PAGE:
But, did I mention a bull?

In The Arab of the Future it often feels that the narrator is berating Abdul-Razak, and in turn, somewhat chiding Arab thinking. But it is not, in all ways, a harangue of Riad’s father. Abdul-Razak, at the beginning of the book, shows Riad the good luck charm bull that he carries with him from place to place: “For my father, that always meant he was home.” Abdul-Razak is proud, even affectionate, for this object, a version of himself he rarely expresses. The bull is a symbol of sentiment that Abdul-Razak, too, has entered the world from many entryways, and is often trying to grasp at the things he believes are correct, even if at times, unjust. The reference to the bull is planted in the tradition carried along within a family, and ultimately, a young person’s desire to so fervently carry within themselves the marking of some kind of lineage. “Home.” At the heart of this graphic memoir is notions of origin, and moving on, origin, and moving on, origin, and … what now? It is beautiful and devastating all in one breath, like most things of unparalleled importance to humans. As a person who has moved from the South to the Midwest, from my mother and father’s warm, delicate home to the loud, often-startling movement of my now-city, I wake in the night unsure of where I physically am, if I have been stolen or if I have moved myself to this new place. What now? I think.

It was very early in my life that I realized it was not my actual fears, but the threat of my fears that were most terrorizing. My father once yelled his deep bellow from the mailbox of our Southern home. Come here! You have to see this! I ran so fast I stumbled over my walnut-knobby feet. My father had found a dead bee nestled in the dirt of his garden. Here, he said, plopping the bee into my hands, First-Communion-cupped. You will never be able to see a bee so close. The threat of its sting, an experience I had not yet had, was enough to keep me dizzy and whirling on playgrounds to avoid them, but now that the possibility wasn’t there, I was fearless. I stroked its bloated striped tummy and leaned in. I love you, little bee. The bee, though, resurrected, or contained a kind of fury inside of it that even after death slumbered in its soul. It stung the center of my palm, near the place where the creases meet, right around the bones, which nipped like a long-needle shot. I didn’t get to see if the bee had woken, or if the sting was a mishap; I had already thrown its body down on the ground and ran away from my father just as quickly as I had run up. It did not occur to me at the time that I had threatened the bee, but it was the bee that had forsaken me, that it was my father who had caused me harm, that it was me who was living in a deep and marooned terror. My father lost his crown—how dare he put me in danger? That wasn’t the reality. My father was sure I would find home in that little bee, that it would have been another one of my old-new discoveries through the lens he believed would keep me young, curious, trying; even if he did, accidentally, put me in danger. It takes a special distance from pain to appreciate stinging.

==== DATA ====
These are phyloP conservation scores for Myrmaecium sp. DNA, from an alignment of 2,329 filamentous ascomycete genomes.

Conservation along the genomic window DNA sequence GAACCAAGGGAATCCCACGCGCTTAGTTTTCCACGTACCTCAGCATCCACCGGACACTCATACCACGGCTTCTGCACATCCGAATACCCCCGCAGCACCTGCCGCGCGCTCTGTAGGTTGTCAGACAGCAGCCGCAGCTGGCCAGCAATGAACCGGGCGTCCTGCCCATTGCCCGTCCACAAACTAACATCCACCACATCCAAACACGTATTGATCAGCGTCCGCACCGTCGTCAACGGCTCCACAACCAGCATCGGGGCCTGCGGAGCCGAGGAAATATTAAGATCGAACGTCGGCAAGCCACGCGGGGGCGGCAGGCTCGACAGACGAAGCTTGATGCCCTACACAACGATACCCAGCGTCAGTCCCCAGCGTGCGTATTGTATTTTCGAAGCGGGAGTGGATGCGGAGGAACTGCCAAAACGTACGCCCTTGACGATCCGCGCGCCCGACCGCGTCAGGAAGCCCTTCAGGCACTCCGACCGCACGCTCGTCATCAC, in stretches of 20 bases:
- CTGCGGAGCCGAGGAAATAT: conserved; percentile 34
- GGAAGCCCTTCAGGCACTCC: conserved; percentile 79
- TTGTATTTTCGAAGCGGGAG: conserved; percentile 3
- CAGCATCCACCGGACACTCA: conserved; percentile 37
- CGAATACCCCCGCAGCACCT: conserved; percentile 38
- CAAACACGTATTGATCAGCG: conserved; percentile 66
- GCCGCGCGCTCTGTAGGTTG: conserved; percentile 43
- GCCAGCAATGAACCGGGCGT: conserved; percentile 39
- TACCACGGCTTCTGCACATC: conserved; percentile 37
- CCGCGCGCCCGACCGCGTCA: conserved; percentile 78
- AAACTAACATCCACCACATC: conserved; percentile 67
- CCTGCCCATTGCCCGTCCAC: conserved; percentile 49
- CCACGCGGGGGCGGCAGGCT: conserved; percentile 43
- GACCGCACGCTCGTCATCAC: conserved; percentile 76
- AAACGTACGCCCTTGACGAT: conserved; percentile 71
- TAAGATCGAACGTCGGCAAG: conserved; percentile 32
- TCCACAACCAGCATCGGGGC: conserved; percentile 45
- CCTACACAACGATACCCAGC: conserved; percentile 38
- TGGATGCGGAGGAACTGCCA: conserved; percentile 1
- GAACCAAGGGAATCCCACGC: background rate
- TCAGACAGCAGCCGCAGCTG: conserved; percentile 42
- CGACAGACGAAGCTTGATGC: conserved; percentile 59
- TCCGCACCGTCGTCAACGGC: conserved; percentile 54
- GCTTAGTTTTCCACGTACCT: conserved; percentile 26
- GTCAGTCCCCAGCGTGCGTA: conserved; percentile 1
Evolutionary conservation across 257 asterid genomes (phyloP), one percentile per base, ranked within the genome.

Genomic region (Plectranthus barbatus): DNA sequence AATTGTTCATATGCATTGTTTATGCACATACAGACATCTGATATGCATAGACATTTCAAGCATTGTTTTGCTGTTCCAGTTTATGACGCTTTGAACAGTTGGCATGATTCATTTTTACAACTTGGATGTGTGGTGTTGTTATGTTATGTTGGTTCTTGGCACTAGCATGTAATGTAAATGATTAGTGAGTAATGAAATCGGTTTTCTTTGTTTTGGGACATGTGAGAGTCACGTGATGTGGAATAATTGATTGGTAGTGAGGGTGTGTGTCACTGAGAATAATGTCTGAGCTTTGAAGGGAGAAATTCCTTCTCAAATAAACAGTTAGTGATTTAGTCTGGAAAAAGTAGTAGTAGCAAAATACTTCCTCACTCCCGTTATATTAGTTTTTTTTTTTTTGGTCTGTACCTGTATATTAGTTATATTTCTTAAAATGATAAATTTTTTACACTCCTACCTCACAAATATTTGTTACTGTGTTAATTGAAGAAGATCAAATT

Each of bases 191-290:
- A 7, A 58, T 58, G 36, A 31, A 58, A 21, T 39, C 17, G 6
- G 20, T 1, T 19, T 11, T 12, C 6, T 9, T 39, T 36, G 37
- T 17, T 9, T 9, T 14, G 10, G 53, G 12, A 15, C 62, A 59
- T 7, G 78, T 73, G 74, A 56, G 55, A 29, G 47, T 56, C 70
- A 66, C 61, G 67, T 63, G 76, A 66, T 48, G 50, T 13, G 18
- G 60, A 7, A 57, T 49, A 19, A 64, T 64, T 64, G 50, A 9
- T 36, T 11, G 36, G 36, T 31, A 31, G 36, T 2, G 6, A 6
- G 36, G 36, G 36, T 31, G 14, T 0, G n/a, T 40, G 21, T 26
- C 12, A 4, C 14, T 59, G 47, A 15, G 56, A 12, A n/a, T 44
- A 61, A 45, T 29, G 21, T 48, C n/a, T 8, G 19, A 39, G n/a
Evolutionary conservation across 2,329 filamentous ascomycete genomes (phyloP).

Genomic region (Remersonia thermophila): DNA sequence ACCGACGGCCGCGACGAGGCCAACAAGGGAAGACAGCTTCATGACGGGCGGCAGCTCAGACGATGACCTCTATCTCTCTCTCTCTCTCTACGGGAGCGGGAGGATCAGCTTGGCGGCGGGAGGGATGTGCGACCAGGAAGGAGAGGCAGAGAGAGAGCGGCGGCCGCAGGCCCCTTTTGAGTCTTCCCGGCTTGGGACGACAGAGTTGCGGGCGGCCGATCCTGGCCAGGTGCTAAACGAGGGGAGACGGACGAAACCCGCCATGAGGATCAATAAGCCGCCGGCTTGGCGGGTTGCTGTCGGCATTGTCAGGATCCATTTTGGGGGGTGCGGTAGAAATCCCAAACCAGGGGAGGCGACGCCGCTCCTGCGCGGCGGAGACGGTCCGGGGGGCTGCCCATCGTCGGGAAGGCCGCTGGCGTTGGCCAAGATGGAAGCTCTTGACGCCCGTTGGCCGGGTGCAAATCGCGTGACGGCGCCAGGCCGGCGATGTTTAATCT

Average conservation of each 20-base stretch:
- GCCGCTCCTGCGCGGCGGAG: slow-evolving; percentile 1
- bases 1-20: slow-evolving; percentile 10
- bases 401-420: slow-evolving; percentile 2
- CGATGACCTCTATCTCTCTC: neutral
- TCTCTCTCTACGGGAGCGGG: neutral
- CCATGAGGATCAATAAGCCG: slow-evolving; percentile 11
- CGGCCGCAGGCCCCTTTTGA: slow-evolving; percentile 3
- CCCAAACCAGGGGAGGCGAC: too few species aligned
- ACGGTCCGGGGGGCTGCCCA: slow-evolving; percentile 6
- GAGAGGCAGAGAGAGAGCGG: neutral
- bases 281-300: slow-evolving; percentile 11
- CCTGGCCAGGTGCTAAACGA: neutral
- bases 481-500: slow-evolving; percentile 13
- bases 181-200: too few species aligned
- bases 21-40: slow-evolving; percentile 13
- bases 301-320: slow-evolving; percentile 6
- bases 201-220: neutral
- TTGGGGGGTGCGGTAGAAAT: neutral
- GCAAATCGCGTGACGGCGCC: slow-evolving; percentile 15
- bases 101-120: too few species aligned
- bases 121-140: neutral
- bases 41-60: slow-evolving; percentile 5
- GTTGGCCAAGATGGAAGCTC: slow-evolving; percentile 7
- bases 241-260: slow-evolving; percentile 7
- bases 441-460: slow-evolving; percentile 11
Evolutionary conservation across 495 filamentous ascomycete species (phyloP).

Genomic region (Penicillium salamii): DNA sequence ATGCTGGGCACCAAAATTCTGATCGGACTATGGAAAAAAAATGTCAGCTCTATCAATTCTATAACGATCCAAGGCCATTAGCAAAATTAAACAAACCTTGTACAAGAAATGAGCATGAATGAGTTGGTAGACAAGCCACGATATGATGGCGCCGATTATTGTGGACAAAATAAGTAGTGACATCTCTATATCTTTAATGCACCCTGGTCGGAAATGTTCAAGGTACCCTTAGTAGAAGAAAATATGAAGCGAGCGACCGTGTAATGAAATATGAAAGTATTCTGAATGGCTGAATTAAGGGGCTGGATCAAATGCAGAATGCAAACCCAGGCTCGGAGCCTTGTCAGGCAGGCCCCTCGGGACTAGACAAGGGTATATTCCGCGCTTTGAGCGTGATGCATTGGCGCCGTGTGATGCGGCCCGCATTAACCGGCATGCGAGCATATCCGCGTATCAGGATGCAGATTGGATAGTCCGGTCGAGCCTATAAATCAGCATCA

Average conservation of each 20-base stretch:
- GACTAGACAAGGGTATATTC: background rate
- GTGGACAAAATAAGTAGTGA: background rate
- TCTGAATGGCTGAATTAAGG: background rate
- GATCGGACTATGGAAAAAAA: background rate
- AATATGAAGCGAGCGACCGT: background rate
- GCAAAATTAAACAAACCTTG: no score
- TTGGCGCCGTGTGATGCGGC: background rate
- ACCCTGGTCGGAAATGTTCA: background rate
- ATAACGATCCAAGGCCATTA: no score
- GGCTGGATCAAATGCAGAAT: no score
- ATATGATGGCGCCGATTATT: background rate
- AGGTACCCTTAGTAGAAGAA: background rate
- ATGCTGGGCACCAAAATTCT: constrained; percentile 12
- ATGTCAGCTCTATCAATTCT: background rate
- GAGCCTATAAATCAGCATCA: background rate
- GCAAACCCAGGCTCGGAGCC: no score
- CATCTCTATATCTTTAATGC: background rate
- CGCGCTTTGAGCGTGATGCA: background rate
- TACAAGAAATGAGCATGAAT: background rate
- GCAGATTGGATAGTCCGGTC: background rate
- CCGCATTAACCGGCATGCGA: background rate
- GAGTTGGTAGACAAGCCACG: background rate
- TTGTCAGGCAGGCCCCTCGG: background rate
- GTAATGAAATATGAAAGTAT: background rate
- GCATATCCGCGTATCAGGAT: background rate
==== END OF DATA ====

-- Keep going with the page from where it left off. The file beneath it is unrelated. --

When we strip away the threat of fear, it is then that we learn most about our homes, no matter how many there are, and who takes us to them—they will hurt you, but they will build you, too.

I never not notice bees—I thank my father for letting me probe them for more than their danger, but their diligence. In an imaginary conversation I have with Riad Sattouf, we talk about stunning duplicity.

The Arab of the Future is, indeed, about a family’s tectonic movement to different homes, but it is also about the nature of being voiceless, about being a child, any child. When I was a young girl, I remember writing in diaries and keeping them open like jaws on my bed so that someone would read them. Isn’t anyone listening? When someone plucks us from the floor, it is difficult not to be molded by them.

The first image of The Arab of the Future is Riad’s small body sitting in the safe palm of his father’s hand, a literal vision of molding, seemingly saving his son from something. But from what? What or who does he need saving from? Sattouf leaves that up to the reader to decide. Flip the book over and on the back cover there is an image of a bull that looks almost in movement, green-eyed and anxious, which offers some semblance of innocent and gracious hope, one thinks, or at least, of the future.


Sara Hendery is from North Carolina but is currently in Chicago earning her MFA in Creative Nonfiction. She is an assistant editor for Hotel Amerika and her writing can be found in Creative Nonfiction.

The Arab of the Future: A Childhood in the Middle East, 1978-1984 by Riad Sattouf • Metropolitan Books, 2015 • 160 pages